Blogging Against Disablism Day - ASL

Penelope Stowe of the Ubuntu Accessibility Team told me about Blogging Against Disablism Day. Disablism and ableism have the same meaning and are more regional than anything else. They refer to the underlying assumptions about what "everyone" can do. I live not far from Gallaudet University, the only accredited liberal arts university for the Deaf and Hard of Hearing, so I actually come across people signing with some frequency.

When I first started signing, the friend who was teaching me (whom I met through the LoCo even!) would simcomm, and I learned from that. Now she usually doesn't speak at all when I'm around. She can safely assume I'll get enough context clues to learn whatever signs she uses that I didn't already know. I'm really happy about having achieved that level of fluency.

Last year, I used simcomm to give my presentation at Ohio LinuxFest. Mel Chua (Red Hat) and Bryen Yunashko (openSUSE) were both there. One is Hard of Hearing; the other is Deaf. I used a lot of ASL that weekend, not just for my own communication, but also as an interpreter for those giving directions. A few other hearing people even came up to me and started signing, since they saw me signing with Mel.

Maybe some day I'll be a certified interpreter. Right now, I can interpret in a pinch, but it's not pretty and doesn't have very good grammar. The trouble with simcomming so much is I have very little practice with using ASL-word-order. I intend to take an actual class to try to fix that.

I'm happy to see OLF has welcomed requests for assistance from disabled* attendees and speakers. I suspect I don't see many Hard of Hearing or Deaf people at conferences because they can usually safely assume there will be no accommodations, meanwhile there are no accommodations because organisers can usually safely assume there will be no HoH/Deaf people.

I don't know much about technological accessibility for those with hearing impairments. I do know Mel has complained that she has no way of knowing her system bell is on until her coworkers get upset at how loud it is. I know another friend complained that media players often now have the volume capped so that they are less likely to induce hearing loss but are unusable if you already have hearing loss. A Cowon D2 turned out to be loud enough for her to hear. I know videos without captions or podcasts without transcripts are a problem. I don't know what else though.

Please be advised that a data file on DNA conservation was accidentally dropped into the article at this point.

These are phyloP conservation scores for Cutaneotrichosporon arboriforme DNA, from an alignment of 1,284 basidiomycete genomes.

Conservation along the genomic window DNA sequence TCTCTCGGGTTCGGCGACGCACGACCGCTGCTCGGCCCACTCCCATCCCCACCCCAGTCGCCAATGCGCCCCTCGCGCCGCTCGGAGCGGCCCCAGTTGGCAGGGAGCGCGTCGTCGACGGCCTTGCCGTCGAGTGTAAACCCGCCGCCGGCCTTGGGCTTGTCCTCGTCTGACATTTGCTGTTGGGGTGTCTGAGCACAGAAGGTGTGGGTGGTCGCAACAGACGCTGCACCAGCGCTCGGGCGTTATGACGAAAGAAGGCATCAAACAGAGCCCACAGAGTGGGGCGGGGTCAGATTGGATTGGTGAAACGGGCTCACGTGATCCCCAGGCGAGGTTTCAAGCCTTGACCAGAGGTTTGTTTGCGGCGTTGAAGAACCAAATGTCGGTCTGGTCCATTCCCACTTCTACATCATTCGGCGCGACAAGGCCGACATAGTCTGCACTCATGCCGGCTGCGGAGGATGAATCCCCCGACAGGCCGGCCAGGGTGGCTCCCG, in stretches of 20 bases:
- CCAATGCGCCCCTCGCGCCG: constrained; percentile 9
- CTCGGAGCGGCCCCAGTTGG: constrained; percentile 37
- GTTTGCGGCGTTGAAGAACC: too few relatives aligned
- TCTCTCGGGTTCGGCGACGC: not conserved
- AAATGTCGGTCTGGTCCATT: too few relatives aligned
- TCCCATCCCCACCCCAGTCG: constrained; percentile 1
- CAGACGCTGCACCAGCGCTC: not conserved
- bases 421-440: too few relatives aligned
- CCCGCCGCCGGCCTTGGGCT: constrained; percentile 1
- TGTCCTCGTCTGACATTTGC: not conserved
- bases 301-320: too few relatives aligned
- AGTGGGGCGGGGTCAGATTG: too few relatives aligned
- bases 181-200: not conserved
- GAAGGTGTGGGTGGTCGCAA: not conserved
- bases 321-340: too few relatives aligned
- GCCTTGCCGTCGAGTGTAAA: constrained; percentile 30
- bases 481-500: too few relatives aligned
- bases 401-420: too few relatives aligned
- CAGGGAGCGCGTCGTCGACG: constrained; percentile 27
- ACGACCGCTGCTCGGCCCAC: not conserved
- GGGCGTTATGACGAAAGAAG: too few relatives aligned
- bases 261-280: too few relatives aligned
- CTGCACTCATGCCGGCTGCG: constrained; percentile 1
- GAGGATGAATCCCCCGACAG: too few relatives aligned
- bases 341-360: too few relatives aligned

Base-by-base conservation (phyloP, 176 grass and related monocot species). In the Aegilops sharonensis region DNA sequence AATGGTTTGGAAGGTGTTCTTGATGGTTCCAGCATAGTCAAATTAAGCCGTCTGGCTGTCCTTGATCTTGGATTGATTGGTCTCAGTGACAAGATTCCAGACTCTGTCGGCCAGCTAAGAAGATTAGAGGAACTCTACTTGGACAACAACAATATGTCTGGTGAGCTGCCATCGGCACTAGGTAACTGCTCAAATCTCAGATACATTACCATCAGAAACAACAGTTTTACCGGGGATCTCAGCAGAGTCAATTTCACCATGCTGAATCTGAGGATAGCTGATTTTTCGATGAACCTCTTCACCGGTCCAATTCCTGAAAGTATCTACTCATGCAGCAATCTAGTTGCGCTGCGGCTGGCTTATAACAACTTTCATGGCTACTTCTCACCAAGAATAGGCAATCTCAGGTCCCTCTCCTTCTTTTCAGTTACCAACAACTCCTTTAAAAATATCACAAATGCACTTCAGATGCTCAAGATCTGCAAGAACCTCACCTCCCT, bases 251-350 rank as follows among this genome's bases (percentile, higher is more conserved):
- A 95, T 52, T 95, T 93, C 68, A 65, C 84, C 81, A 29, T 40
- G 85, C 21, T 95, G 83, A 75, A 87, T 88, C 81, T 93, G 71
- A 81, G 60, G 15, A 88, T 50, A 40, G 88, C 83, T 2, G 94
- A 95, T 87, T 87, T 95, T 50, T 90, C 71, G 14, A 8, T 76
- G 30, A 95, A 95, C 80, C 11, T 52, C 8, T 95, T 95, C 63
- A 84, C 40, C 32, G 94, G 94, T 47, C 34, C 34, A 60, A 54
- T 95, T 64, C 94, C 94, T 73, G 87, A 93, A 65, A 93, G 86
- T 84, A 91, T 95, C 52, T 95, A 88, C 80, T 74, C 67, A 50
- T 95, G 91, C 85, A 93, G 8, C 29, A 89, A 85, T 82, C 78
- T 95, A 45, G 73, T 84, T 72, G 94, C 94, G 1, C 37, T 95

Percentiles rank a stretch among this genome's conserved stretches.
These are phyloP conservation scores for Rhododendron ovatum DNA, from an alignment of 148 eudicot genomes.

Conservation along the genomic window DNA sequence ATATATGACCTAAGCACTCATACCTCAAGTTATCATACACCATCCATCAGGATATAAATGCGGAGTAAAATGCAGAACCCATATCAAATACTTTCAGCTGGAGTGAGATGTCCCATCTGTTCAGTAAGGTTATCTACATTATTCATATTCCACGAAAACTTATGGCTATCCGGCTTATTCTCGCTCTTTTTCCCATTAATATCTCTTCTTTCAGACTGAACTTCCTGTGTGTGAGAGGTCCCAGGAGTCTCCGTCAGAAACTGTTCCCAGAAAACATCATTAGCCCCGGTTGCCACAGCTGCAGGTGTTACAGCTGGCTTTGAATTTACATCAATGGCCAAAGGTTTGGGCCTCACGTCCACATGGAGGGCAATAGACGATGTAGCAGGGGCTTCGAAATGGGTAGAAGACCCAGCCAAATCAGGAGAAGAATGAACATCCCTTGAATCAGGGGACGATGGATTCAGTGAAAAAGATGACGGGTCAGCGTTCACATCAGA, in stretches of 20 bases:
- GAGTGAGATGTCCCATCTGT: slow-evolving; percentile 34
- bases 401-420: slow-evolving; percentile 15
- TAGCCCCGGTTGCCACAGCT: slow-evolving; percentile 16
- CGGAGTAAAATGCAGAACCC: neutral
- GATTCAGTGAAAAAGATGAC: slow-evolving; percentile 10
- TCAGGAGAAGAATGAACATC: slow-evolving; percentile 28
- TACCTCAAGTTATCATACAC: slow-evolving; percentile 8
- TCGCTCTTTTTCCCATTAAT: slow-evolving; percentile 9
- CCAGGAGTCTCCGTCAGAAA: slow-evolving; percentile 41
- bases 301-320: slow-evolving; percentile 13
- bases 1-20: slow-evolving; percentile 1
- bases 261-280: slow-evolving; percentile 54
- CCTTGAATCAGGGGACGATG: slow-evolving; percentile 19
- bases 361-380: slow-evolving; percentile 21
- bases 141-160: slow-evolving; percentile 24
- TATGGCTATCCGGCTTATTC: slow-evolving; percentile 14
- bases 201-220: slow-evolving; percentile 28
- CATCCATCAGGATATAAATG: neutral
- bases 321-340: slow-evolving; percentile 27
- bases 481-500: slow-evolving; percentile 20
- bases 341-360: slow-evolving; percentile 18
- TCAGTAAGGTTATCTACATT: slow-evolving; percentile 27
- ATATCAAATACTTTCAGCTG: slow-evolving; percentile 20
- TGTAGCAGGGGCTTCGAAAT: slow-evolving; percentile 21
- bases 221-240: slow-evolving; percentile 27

* Vocab note: A person has an impairment. Society's treatment of that impairment is what disables the person.

27 April 2011

Key transition

I started a key transition around DebConf last year upgrading from my 1024-bit GPG key I've had about as long as I've had this blog.  At the time, Debian's requirements for new maintainers was 2048 bits, so that's what I used.  It's now 4096 bits.  I learned this as I was preparing to send an email to newmaint asking to become a DM.  So that's a bit of a waste.  I have signatures on both the old ones, so below I will include a blurb signed by each of the old keys in case one of the previous signers is willing to take that as proof enough to sign the new one. Yes, the new key is signed by both of the old ones.

  1. Old keyID: BC8D3269 - blurb signed by old key
  2. Old new keyID: 340950E8 - blurb signed by old new key
  3. New new keyID: 36535A82 - blurb signed by new key

I'll be revoking the old 1024-bit key by my birthday (1 September). The 2048 one will probably stick around at least until after the next thing I go to with lots of Debian & Ubuntu folks, to allow the new one time to get more signatures, since I hear weakening your spot in the web of trust is a bad thing.